Tuesday, September 15, 2009


I don't think anyone knew what to expect from Daisuke Matsuzaka. But even the most child-like pink-hat optimist in Red Sox Nation wouldn't have expected the quality outing Matsuzaka registered last night in Fenway Park.

6 scoreless innings, only 3 hits allowed, 3 walks, and 5 strikeouts. He had a no-hitter through 4 innings. If he can pitch at or near this level down the stretch, the Sox rotation has the potential to be the best foursome in baseball. Beckett-Lester-Buchholz-Matsuzaka at their best is a ridiculous playoff rotation. Granted, there's that "at their best" stipulation, and Matsuzaka, Buchholz, and Beckett are known to have their ups and downs. But potential is all you need.

David Ortiz's homer in the 8th set a new record for homeruns as a DH (270) It's a record you kind of want to keep quiet, like Joaquin Phoenix's character's minor league homerun record in Signs.

Frank Thomas hit 269 homeruns as a DH, but he also hit 250 as a first baseman. Slightly more impressive.

Paul Byrd opposes Joe Saunders Wednesday night.


Photo Credit:
AP Photo/Michael Dwyer


Not surprisingly, there's no official word on Jerod Mayo's injured knee. But apparently, it doesn't seem too serious. The good news is that it doesn't seem to be a season-ender. Jerod Mayo is the key to the Patriots' new look offense. He led the team in tackles last year, and is one of the few dependable pieces to the defensive puzzle.



Being a Bills fan is tough. It's tougher than being a Christian preacher in 1st century Rome. It's so ugly that it should be featured on Dirty Jobs. They just love to find ways to lose, and you can't help but feel bad for them. These aren't cocky guidos from New Jersey supporting the Jets, or your token "I want to be different" friend who wears his Marino jersey all the time (they have them in New York and New England, folks). These are actual people, and you have to admire their dedication to a doomed team.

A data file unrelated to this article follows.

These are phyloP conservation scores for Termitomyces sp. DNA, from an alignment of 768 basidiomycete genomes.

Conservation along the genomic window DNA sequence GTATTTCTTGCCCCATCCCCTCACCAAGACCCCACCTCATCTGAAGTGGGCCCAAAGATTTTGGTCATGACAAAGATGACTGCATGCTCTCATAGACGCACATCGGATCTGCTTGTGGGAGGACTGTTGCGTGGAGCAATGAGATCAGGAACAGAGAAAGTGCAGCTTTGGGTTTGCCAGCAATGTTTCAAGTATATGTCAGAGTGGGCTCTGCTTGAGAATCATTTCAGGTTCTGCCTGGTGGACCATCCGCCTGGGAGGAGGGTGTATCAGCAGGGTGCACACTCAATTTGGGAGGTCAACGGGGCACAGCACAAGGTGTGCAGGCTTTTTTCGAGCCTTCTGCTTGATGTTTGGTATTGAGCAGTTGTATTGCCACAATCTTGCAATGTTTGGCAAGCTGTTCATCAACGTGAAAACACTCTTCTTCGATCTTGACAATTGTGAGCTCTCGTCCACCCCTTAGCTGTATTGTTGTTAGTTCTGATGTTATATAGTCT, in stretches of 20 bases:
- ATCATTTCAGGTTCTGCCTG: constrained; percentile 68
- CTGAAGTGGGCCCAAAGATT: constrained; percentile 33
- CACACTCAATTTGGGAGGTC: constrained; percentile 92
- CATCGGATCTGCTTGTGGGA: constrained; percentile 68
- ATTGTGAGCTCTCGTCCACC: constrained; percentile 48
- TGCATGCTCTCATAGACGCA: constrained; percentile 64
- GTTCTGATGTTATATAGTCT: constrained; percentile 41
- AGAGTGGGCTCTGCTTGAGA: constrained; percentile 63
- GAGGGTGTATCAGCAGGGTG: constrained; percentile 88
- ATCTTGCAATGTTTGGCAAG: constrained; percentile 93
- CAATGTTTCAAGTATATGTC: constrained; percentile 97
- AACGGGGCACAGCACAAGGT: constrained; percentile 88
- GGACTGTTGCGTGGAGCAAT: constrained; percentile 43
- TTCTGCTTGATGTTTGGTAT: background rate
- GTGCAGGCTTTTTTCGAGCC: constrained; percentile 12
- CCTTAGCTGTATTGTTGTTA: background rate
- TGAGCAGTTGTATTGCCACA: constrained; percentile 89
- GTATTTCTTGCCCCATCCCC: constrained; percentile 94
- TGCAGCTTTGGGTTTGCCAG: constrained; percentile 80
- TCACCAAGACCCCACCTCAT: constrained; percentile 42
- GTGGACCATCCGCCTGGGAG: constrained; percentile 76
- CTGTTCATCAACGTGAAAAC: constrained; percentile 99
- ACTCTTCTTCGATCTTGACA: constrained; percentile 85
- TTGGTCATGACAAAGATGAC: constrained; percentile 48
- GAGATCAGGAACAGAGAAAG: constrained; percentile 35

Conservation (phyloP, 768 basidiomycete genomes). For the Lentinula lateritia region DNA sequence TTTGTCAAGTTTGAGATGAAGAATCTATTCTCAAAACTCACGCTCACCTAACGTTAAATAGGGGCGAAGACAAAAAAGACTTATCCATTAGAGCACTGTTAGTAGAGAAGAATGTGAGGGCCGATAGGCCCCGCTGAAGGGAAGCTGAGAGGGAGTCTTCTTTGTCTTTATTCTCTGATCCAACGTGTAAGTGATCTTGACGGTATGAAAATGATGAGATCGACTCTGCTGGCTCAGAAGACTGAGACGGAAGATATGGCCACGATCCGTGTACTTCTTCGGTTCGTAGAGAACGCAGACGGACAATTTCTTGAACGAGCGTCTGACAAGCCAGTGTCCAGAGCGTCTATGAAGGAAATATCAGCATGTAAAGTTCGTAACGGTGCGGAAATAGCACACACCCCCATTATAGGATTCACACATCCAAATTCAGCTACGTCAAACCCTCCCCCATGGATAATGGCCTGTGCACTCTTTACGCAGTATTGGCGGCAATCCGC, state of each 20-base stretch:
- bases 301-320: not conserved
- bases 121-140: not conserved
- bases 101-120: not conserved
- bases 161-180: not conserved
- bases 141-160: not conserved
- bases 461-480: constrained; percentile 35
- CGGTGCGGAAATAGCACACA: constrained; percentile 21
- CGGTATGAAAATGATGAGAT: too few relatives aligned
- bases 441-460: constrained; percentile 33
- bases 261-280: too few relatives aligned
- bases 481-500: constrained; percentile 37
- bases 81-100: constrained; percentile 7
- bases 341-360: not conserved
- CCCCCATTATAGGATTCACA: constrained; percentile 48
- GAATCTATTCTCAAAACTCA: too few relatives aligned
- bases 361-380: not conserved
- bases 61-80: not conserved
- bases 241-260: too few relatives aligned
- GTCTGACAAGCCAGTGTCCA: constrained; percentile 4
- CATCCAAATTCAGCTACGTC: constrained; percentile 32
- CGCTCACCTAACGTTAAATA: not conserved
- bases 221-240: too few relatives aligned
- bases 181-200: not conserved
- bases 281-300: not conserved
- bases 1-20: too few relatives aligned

Enough pity. You know what that win reminded me of? 2001. The Patriots won games like this one that season, down by two scores with 126 seconds left, in need of a big special teams play, and Brandon Meriweather comes up with one. Then of all people, the kicker recovers the ball. Adam who?

The haters will ascribe this win to luck. Had McKelvin knelt in the end zone, the Pats lose, right? It was a Buffalo mistake that allowed the Patriots to win. But that's what happens in football. Good teams capitalize on mistakes. Good teams minimize the damage of their own mistakes. Had the Bills stopped Brady after that fumble, then Buffalo still wins.

Of course, you don't want to glorify a victory that's riddled with mistakes and poor play. Tom Brady was rusty, Laurence Maroney and Fred Taylor didn't get anything going, and the defense was perhaps a bit overzealous with Trent Edwards. The defense also allowed that 6 minute touchdown drive in the 4th quarter that 9 times out of 10 is a game-clincher. All this must change, and change quickly.

It was nice to see Ben Watson being productive again. Give Tom Brady a tight-end with hands and opposing defenses are in big trouble in the red zone. And with little depth at WR past Moss and Welker, Watson becomes a key element to the offense.

There are a lot of wrinkles to iron out. Jerod Mayo's knee injury doesn't appear that bad. The 4-3 alignment doesn't work without him. The defense allowed 4.7 yards per carry. It also failed to make a big stop in a close game, which was the Patriots' strength in '03 and '04; and their weakness in '06 and '07.

Patriots @ Jets next Sunday in Jersey. The winner controls the AFC East.


Photo Credits:
AP Photo/Steven Senne
AP Photo/Winslow Townson
AP Photo/Stephan Savoia